Wednesday, July 29, 2009

Fresh signs of China's asset bubble

As we discuss earlier (Pegged renminbi will be hard to internationalize and Asia, the next big bubble), China's loose monetary policy is starting to manifest itself in signs of an asset bubble. Part of the reason for the policy is driven by the need to keep the renminbi from appreciating (unsterilized foreign exchange interventions). As we know from the US experience, bubbles can grow for prolonged periods of time. Once an asset bubble gains momentum however, even a more restrictive monetary policy may not be able to curtail the growth.

Below are some examples of this excess liquidity making it's way from the banking system into China's economy. The first two illustrate the rapid rise in lending activity, while the second two are indications of the frothy equities markets.

1. Loan activity: From the FT:
...banks advanced Rmb5,840bn ($855bn) of new loans in the first five months, almost triple the amount a year earlier. As for June’s lending, at $220bn it was a blockbuster as banks pumped up their quarterly loan numbers, just as they did in March (to $280bn).

2. Interbank lending activity. In the US (and Europe as well), banks are only now starting to actively lend to each other. However the liquidity is "trapped" in the banking system, and so far is not making it's way out into the real economy, i.e. there is no "multiplier effect". That is why USD interbank lending rates (LIBOR) have been dropping. In China, the interbank rates have gone up, indicating that banks are moving liquidity out into the real economy, creating demand for interbank loans. The multiplier effect is definitely in play.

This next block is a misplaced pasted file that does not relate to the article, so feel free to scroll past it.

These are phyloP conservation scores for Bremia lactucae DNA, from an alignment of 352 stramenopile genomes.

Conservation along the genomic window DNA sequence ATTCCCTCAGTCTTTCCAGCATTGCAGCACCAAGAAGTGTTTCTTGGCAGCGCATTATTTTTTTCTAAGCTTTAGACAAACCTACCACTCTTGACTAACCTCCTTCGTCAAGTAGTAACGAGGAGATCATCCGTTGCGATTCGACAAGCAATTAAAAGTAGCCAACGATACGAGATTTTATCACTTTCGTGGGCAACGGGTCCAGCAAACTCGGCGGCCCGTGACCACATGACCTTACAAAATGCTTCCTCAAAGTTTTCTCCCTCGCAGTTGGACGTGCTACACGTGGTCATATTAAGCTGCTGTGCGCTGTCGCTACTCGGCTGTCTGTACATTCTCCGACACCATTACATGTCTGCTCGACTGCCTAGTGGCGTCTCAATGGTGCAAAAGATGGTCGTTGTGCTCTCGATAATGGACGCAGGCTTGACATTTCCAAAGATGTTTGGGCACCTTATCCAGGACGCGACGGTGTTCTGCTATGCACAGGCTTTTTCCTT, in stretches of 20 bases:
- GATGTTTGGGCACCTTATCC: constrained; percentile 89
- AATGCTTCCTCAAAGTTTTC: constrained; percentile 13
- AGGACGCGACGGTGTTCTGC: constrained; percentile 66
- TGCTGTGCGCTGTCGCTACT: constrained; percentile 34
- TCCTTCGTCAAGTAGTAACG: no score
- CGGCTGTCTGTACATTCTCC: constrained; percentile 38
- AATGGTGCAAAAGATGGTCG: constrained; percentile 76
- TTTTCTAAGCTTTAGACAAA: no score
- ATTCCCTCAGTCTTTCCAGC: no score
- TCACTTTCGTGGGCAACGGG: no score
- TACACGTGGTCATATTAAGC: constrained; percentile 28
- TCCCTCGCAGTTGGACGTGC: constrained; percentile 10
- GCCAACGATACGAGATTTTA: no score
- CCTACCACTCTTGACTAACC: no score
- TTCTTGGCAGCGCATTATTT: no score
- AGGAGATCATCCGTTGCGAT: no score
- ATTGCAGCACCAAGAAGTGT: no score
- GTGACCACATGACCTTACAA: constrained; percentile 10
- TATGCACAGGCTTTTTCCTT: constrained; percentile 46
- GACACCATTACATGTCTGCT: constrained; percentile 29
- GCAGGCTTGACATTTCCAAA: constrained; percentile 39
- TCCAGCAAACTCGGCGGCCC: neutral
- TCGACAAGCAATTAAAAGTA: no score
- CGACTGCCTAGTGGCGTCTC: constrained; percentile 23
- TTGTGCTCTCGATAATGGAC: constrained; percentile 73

3. The liquidity is making it's way into the equities market: The Shanghai Stock Exchange volume chart below tell the story.

4. Frenzied IPO activity: From the NY Times:
China State Construction Engineering, whose $7.3 billion initial public offering last week was the world’s biggest in a year, jumped 90 percent to an intraday high of 7.96 yuan, or $1.17 — more than analysts had expected — as investors ignored the company’s relatively high valuation to pile into the stock on the first day of trading.
China Construction opened trading at 6.70 yuan Wednesday, a level that valued it at 42 times its forecast 2009 earnings per share.

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